We know what happens to collaborators.

Homily 565 – 21 APE
Holy Transfiguration Orthodox Church, Ames, Iowa
October 29, 2023
Epistle – (203) Galatians 2:16-20
Gospel – (38) Luke 8:26-39

In the Name of the Father, and of the Son, and of the Holy Spirit, One God.

This account of Jesus meeting a man bound by demons can be a bit mystifying.  If we are to see this as another account of Jesus casting out demons.  Yet, there seems a lot of detail for that to be the only reason it is in the Gospel.

There is some context that we probably should be aware of if we want to better understand the messages in this passage.  So, let’s explore a bit of the context, then think about what it means for us.

First, the country of the Gadarenes, opposite Galilee.  In the modern day, this is what is known as the West Bank, meaning the west side of the Jordan River.  In those days, is was known as Decapolis – deca polis – meaning ten cities.

These were ten cities that were Hellenistic, meaning Greek-speaking, and part of the Eastern edge of the Roman Empire, and served as a buffer between the Empire and the enemies that might come from Mesopotamia, modern Iran and Iraq.  Very importantly, these cities were excluded from the rule of the Herods, the Kings of Judea.

They were described as autonomous, or free.  The primary worship was of the emperor of Rome himself.  The Gentiles in this area outnumbered the Jews by a fair amount, and there was a fair amount of intermingling of culture between the Semitic tribes and the Greeks.

As mentioned, the area was an important defensive position for the Romans.  As we might imagine, it was the home of a fairly sizable military force, the Tenth Roman Legion.  A legion included 5,000 trained combat-ready soldiers, and an additional 5,000 in support workers, men who could replace or add strength to the primary legion of troops.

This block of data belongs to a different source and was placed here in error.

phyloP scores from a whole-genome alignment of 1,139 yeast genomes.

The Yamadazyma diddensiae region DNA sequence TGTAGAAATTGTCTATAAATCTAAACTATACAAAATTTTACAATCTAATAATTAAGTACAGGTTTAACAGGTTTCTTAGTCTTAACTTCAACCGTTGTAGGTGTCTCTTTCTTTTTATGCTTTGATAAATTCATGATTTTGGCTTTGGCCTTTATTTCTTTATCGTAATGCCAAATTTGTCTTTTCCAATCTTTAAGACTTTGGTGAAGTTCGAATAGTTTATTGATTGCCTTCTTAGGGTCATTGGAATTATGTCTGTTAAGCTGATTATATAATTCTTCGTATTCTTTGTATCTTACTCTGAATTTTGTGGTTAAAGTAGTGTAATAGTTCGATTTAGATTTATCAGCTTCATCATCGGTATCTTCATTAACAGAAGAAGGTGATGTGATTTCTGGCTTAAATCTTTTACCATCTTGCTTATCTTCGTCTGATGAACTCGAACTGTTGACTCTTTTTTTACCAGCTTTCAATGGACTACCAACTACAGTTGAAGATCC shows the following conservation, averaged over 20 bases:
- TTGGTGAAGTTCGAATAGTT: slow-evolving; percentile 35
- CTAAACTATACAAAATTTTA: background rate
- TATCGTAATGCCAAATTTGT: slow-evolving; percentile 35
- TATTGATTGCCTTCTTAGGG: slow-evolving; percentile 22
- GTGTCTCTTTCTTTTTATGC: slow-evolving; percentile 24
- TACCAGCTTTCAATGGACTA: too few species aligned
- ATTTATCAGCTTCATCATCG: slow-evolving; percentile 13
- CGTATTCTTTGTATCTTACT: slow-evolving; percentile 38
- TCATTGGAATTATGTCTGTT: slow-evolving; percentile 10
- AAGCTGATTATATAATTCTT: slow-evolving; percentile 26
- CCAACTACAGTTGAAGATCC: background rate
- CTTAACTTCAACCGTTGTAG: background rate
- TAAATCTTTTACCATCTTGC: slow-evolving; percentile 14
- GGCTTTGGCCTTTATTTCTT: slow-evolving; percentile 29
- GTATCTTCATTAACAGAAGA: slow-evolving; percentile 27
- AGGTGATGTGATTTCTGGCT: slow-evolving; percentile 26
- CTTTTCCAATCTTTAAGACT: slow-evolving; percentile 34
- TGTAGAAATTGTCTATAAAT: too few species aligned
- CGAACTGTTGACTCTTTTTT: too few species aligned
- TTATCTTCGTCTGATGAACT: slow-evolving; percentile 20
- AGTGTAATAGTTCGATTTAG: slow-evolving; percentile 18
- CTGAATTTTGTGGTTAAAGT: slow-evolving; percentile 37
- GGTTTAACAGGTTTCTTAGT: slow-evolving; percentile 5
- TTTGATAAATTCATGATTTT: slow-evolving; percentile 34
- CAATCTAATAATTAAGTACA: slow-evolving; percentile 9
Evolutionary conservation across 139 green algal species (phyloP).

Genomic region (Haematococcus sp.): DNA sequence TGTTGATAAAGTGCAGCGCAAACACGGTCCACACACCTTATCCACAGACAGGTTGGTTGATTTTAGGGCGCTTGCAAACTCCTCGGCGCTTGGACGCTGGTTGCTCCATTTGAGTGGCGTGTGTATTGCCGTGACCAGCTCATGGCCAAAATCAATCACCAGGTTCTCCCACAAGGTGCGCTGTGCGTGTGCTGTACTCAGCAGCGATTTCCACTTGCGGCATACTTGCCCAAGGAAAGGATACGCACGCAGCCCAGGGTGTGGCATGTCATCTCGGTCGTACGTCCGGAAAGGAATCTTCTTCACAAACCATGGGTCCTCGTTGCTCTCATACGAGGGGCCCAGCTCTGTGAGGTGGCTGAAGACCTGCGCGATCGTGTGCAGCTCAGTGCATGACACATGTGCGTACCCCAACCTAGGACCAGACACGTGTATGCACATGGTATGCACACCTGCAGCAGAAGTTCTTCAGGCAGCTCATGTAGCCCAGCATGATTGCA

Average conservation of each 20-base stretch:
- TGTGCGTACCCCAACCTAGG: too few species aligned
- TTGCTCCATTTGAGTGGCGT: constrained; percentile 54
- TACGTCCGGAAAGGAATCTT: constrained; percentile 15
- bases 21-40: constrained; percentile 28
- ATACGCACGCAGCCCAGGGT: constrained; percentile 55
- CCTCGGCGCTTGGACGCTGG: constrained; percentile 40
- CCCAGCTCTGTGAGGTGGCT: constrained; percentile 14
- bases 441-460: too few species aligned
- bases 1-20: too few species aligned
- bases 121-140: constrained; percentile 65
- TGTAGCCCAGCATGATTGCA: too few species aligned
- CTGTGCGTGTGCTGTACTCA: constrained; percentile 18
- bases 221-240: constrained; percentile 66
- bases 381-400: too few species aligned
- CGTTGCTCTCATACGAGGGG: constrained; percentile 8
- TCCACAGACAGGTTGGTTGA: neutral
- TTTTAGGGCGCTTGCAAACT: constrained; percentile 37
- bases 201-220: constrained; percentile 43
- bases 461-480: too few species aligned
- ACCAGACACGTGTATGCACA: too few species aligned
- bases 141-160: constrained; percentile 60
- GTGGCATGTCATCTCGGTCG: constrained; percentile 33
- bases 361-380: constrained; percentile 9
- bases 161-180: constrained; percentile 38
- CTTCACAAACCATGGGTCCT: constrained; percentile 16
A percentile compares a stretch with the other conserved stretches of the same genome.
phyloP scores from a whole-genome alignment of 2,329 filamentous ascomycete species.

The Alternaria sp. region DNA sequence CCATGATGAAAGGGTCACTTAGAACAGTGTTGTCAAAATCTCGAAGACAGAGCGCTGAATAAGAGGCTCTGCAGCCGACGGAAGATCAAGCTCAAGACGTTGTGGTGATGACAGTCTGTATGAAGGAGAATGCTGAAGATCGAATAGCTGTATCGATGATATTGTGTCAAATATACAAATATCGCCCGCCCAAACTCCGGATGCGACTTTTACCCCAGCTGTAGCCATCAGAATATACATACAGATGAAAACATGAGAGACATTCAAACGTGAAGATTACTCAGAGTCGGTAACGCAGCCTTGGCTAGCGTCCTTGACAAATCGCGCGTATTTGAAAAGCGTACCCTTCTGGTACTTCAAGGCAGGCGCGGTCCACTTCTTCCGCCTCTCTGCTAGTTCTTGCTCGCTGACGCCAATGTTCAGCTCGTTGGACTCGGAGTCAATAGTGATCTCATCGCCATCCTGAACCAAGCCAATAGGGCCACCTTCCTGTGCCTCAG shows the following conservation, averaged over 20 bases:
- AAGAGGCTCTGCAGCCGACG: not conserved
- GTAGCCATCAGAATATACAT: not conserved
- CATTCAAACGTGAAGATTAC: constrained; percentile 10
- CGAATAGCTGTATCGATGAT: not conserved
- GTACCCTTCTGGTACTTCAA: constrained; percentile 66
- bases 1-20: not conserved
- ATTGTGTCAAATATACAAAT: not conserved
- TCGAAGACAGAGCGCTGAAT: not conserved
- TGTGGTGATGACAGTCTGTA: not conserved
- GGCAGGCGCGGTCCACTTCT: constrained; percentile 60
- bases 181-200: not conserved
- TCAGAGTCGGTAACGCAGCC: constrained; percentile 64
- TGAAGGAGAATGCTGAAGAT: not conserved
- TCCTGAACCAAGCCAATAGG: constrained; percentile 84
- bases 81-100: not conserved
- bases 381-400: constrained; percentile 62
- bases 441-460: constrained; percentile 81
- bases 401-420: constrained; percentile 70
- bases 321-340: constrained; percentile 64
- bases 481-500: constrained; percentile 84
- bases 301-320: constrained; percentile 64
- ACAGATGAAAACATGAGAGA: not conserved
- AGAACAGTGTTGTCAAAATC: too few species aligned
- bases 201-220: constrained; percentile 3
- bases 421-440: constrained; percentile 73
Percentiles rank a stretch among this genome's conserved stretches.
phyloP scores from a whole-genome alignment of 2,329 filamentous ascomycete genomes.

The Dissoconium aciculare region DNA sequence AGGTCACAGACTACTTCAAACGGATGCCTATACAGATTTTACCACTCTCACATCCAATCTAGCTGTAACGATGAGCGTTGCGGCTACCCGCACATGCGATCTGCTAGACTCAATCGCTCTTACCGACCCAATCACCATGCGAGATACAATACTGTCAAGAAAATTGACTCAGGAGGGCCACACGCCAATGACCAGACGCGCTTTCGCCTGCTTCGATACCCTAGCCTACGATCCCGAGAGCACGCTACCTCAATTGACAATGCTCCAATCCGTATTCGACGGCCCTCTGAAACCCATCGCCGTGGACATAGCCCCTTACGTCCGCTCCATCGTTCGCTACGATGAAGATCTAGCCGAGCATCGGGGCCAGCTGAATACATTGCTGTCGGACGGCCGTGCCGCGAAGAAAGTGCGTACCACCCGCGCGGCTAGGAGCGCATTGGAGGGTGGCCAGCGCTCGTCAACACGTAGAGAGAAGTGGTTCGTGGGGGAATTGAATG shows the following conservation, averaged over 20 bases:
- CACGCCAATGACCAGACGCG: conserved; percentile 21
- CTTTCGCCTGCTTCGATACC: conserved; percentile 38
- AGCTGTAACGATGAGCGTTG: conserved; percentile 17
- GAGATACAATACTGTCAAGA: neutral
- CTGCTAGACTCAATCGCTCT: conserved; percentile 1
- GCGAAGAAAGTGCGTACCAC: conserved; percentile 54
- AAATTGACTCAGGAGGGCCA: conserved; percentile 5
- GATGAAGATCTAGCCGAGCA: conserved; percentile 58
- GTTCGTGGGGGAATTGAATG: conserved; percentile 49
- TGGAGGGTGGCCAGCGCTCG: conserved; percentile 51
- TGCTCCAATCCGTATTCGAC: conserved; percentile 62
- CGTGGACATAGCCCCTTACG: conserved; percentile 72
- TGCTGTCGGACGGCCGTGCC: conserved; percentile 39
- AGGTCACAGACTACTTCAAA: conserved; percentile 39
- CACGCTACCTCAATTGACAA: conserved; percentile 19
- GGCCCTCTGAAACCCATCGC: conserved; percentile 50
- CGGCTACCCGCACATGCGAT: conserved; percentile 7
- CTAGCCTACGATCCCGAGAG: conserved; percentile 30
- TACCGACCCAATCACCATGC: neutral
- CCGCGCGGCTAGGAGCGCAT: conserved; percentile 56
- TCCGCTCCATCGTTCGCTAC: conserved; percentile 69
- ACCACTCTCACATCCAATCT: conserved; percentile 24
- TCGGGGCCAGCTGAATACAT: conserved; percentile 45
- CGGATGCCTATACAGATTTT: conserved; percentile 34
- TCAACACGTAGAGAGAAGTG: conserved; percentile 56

Interestingly, and important to the story of the demoniac, the symbol of the Tenth Roman Legion, their mascot if you will, was a wild boar – a wild pig.

So, that’s the context, factually.  What that context adds to the story is what we may want to focus on.  This area was a land, like Jerusalem itself, which was occupied and ruled by the Romans.  This area had a lot of Jewish collaborators – as did Jerusalem itself.  The power of the Romans was unparalleled.  And, to a significant extent, unchallenged.

There were occasional skirmishes and uprisings, all of which were quashed pretty quickly and efficiently by the Romans.  Jesus Himself was probably seen as a potential threat to the Romans, based on this incident.

Because in this case, the demons identified themselves as “legion.”  Today we understand that to be “many”, but back then, it was a direct not-so-subtle link to the Roman Army.

When those demons were cast out, they entered the pigs – the mascot of the tenth Roman legion – at the demon’s request.  And they plunged off a cliff together.

Jesus demonstrates His mastery not only of demons, but by implication, of the Roman occupiers.  He shows that if He desired to do so, He could free Judea, and indeed the world, of Roman oppression.  He had that level of power.